The roads of Southern NSW are a focus for NSW Police over the next three days with the launch of Operation Chrome.
The first phase of Operation Chrome will run from today (April 27) until Sunday (April 29), with the aim of reducing road trauma and saving lives on rural roads.
The operation will utilise police from all Police Districts within the Southern region, working alongside officers from the NSW Traffic & Highway Patrol Command.
Southern Region takes in officers from Eden to Jindabyne, to Wollongong to Henty, Rankin Springs, Wagga Wagga, and beyond.
Weekly NewsletterEvery Thursday afternoon, we package up the most-read and trending RiotACT stories of the past seven days and deliver straight to your inbox..
Police will be targeting poor driver behaviours that are costing lives on rural roads including speeding, drink and drug-driving, not wearing seatbelts, using a mobile phone while driving and fatigue.
Drivers and riders should expect to see more police on rural roads and highways in the southern region over the coming days.
Assistant Commissioner Peter Barrie, Commander of the Southern Region, said reducing rural road trauma is a priority for the entire southern region.
“During Operation Chrome, it will not only be officers from the Traffic & Highway Patrol that will be tasked with keeping everyone safe on our roads.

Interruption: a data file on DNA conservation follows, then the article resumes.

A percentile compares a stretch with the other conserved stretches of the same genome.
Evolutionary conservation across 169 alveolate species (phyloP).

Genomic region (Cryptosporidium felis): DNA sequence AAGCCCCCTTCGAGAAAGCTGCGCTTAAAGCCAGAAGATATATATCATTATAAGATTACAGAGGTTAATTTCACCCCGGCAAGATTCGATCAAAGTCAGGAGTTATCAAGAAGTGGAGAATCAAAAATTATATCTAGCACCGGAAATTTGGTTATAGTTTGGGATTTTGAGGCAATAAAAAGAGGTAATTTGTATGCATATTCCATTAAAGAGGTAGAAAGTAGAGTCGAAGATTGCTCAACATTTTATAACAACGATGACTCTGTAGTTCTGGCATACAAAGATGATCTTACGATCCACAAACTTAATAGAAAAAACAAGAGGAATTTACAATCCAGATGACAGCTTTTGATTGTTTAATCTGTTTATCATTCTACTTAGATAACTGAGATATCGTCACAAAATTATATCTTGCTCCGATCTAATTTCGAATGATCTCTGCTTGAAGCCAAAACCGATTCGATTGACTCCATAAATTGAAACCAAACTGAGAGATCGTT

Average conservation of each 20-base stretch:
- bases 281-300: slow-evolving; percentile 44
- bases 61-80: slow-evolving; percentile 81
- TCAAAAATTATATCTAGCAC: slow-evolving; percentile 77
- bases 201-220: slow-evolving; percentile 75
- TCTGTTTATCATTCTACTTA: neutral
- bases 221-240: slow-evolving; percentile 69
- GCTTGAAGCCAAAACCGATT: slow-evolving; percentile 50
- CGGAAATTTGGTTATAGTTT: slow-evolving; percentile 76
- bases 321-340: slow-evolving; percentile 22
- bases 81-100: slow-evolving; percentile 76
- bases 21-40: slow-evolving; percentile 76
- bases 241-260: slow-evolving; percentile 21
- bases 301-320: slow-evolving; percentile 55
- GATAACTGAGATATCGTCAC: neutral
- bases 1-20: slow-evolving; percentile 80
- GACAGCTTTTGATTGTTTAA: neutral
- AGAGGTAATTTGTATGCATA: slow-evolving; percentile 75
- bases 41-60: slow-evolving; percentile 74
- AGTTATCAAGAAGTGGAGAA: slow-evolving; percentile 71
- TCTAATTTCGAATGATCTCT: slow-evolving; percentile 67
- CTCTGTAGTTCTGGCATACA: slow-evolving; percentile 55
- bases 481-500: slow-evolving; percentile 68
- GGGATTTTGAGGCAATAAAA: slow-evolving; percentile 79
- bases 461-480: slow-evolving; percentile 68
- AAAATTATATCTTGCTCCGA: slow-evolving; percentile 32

“If you are on our roads and doing something wrong you can expect to be stopped by detectives in an unmarked car, general duties police, or one of our highway patrol officers.
“Our primary aim is to stop fatal crashes before they happen. To do that, we make no apologies for enforcing the road rules that are the biggest contributors to fatal crashes.
“Road safety is everyone’s responsibility. If every driver or rider takes personal responsibility for their actions, it will save lives. It’s that simple,” Assistant Commissioner Barrie said.
Superintendent Bob Ryan, Regional Command of the Traffic & Highway Patrol said, “Sadly, we have already lost 118 lives on NSW roads this year. More than two-thirds of those lives lost are in regional areas.
“The biggest tragedy is that most of the lives we have already lost were because of a poor decision by someone behind the wheel.
“We make no apologies for taking licences away from anyone who puts themselves and other road users at risk through dangerous driving behaviours,” Superintendent Ryan said.